A recent abstract using empirical data, various methodologies and relevant news articles by De Nederlandsche Bank concludes that there is “only weak evidence that stress tests after 2009 affected equity returns of large US banks”.
Equity returns were only affected by the disclosure of the stress test results in 2012 and only for non-gap banks, according to their findings.
Stress tests are an important tool for banking supervisors. Thus, it’s important to consider their effects on stock and credit markets.
The Dutch bank’s abstract quantifies the market reactions of US stress tests performed after the start of the financial crisis by considering their effects on stock returns, CDS spreads, systematic risk, and systemic risk.
US stress tests considered are:
1) Supervisory Capital Assessment Program (SCAP) of the 19 largest Bank Holding Companies (BHCs).
2) Comprehensive Capital Analysis and Review (CCAR) program which assesses the capital planning processes and capital adequacy of banks.
3) Dodd-Frank Act Stress Test (DFAST) stems from the Dodd-Frank Act and requires assessing how bank capital levels would fare in stressful scenarios.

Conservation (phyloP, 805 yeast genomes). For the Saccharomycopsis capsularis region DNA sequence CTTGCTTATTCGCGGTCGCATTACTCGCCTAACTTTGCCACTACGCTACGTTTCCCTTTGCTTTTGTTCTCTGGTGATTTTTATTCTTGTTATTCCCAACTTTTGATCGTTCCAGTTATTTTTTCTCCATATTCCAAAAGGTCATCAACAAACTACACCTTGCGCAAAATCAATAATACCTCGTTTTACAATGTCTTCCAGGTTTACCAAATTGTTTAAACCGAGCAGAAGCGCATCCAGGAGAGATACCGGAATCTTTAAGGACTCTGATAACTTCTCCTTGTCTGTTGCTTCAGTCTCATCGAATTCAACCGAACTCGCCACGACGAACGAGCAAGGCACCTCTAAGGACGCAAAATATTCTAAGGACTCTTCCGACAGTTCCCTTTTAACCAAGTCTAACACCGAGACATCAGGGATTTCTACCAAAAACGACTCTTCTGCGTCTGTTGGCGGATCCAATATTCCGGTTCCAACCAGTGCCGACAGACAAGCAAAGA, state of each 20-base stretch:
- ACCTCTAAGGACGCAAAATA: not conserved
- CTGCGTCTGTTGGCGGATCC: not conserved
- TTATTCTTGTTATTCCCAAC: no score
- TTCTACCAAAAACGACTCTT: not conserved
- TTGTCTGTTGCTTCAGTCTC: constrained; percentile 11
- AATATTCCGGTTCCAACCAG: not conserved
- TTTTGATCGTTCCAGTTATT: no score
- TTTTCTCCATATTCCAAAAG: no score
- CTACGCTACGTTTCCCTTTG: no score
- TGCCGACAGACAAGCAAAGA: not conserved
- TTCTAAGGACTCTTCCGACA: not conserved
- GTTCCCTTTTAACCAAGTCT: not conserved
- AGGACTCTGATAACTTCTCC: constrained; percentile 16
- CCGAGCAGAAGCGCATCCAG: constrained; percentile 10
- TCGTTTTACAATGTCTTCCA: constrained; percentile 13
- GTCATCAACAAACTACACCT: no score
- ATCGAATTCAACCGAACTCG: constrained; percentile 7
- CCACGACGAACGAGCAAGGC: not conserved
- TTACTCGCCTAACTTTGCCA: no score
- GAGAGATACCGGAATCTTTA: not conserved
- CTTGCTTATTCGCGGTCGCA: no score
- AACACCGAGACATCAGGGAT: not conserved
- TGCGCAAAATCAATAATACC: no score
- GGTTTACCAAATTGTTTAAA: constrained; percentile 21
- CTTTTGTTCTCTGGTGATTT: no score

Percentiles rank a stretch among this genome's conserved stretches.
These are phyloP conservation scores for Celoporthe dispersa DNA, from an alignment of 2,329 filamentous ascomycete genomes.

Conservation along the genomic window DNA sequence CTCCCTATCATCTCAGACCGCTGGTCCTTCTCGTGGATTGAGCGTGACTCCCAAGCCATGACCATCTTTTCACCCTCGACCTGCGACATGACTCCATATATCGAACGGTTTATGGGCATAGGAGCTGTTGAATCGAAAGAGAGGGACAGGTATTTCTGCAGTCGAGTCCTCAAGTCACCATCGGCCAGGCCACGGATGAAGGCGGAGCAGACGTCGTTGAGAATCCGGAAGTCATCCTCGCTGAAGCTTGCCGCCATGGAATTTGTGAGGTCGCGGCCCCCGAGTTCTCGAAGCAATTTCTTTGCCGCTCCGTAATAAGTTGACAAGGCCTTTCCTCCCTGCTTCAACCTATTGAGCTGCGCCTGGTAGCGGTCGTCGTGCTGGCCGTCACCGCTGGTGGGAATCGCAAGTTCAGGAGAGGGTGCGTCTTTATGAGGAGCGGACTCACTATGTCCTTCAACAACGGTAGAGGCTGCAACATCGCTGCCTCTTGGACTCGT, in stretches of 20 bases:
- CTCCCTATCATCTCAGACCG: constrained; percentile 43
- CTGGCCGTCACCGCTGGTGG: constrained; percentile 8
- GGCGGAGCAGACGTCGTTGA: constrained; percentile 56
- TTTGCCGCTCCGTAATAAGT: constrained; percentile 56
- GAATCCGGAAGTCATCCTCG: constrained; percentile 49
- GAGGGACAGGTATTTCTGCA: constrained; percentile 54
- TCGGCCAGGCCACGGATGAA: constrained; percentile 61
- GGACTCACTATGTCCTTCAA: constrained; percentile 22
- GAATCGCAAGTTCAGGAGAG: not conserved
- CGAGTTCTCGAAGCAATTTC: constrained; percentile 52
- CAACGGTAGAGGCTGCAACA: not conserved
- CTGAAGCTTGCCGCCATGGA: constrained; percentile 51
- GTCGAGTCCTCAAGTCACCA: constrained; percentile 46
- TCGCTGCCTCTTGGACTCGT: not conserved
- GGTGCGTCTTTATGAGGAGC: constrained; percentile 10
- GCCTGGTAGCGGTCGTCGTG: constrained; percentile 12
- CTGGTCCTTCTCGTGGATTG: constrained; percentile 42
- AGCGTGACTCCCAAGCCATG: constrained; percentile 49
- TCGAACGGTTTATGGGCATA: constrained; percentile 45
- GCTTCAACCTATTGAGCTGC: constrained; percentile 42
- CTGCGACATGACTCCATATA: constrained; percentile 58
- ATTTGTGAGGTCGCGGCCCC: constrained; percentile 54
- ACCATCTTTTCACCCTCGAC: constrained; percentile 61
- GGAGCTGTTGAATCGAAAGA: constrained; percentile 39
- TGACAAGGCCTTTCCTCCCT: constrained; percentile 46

The Federal Reserve stress tests are designed to prevent a repeat of the 2008 financial crisis, when the banking system teetered near collapse and the U.S. created a $700 billion taxpayer-funded bailout program. Firms in this year’s tests must describe what would happen to capital ratios, revenue and loss rates on various assets in dire scenarios described by the Fed.
Referring to post-crisis stress tests former Federal Reserve chairman Ben Bernanke stated last year:
“Even outside of a period of crisis, the disclosure of stress test results and assessments provides valuable information to market participants and the public, enhances transparency, and promotes market discipline.”
The Dutch working paper agrees.
“We have concluded that stress tests have produced valuable information for market participants and can play a role in mitigating bank opacity. Our findings indicate that post-crisis stress tests affected the CDS market strongly but had less impact on bank stock returns.”
The researchers add that their findings suggest that stress tests are a useful tool in mitigating risk in stock and credit markets.
Read the whole report here. Click below to download the “Banking Stress Test Effects on Returns and Risks” pdf:
Staying on top of CCAR Fed requirements? Contact Harrison, Stone & Associates at 212.687.3030.